What’s Inside the Can: Energy Drinks

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What’s Inside the Can: Energy Drinks

Melanie Porter, Photo Editor

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Energy is something most people crave. From the student who has never ending amounts of homework, to the parents that stay up all night with young kids, energy drinks are sometimes used as a substitute for sleep.

Cameron Bates (10), says, “The number of Monster’s I drink depends on how much homework I get. They can keep me up all night so if I have a lot of homework, I drink an energy drink.”

Other students, like Cross Gutierrez (10) say, “I drink about seven energy drinks in a week, I like all of the Monster drinks, they can keep me up all night.”

However, energy drinks don’t get approved by the Food and Drug Administration, and therefore don’t have to print nutritional labels that give information about what is in the drink. Experts say that it is safe for an adult to consume up to 400 milligrams of caffeine a day, and a normal sized energy drink can have about 350 milligrams of caffeine in it.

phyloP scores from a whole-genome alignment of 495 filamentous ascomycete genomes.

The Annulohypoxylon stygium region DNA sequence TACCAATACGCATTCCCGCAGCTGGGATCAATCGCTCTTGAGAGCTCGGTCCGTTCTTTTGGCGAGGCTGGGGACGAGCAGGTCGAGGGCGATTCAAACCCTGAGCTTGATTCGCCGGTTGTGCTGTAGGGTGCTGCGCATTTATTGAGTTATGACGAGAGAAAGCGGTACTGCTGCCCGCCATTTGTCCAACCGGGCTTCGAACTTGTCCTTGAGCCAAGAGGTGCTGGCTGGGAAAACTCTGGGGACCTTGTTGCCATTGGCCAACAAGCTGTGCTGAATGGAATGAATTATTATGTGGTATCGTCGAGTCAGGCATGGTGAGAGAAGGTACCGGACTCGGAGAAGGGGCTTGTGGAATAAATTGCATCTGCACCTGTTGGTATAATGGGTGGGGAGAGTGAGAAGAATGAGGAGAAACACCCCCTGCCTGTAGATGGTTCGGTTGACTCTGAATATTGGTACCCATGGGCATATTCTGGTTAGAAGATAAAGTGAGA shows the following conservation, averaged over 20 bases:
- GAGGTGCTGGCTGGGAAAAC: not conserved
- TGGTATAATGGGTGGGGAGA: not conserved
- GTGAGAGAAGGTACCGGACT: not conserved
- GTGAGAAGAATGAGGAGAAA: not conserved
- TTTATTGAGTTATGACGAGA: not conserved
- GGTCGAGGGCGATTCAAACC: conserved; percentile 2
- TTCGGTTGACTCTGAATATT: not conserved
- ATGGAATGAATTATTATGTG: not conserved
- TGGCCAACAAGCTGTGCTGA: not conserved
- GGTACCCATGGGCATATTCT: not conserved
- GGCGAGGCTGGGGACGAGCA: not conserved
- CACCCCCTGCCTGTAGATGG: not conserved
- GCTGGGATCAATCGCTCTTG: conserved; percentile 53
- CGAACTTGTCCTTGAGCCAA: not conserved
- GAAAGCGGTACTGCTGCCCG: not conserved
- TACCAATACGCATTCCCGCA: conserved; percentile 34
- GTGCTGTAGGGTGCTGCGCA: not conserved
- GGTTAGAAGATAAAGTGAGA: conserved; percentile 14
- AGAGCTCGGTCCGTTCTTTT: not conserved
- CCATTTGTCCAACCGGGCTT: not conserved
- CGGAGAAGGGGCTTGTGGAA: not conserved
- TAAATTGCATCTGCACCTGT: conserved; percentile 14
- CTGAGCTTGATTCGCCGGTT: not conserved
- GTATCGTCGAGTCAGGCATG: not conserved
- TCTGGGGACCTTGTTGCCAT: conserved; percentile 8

Many students, such as Marcus Uzeta (10), say, “I like energy drinks because they taste good.” Maybe part of the reason the drinks taste so good is because there is nearly twenty-nine grams of sugar in each can, nearly as much sugar is in a Snicker’s candy bar.

Although energy drinks can supply the much needed energy that many students need in order to keep up with the endless amounts of homework and tests, Energy Drinks can also cause many organs to clog with sugar. Make sure to drink energy drinks with caution and know what you’re drinking before you drink it.

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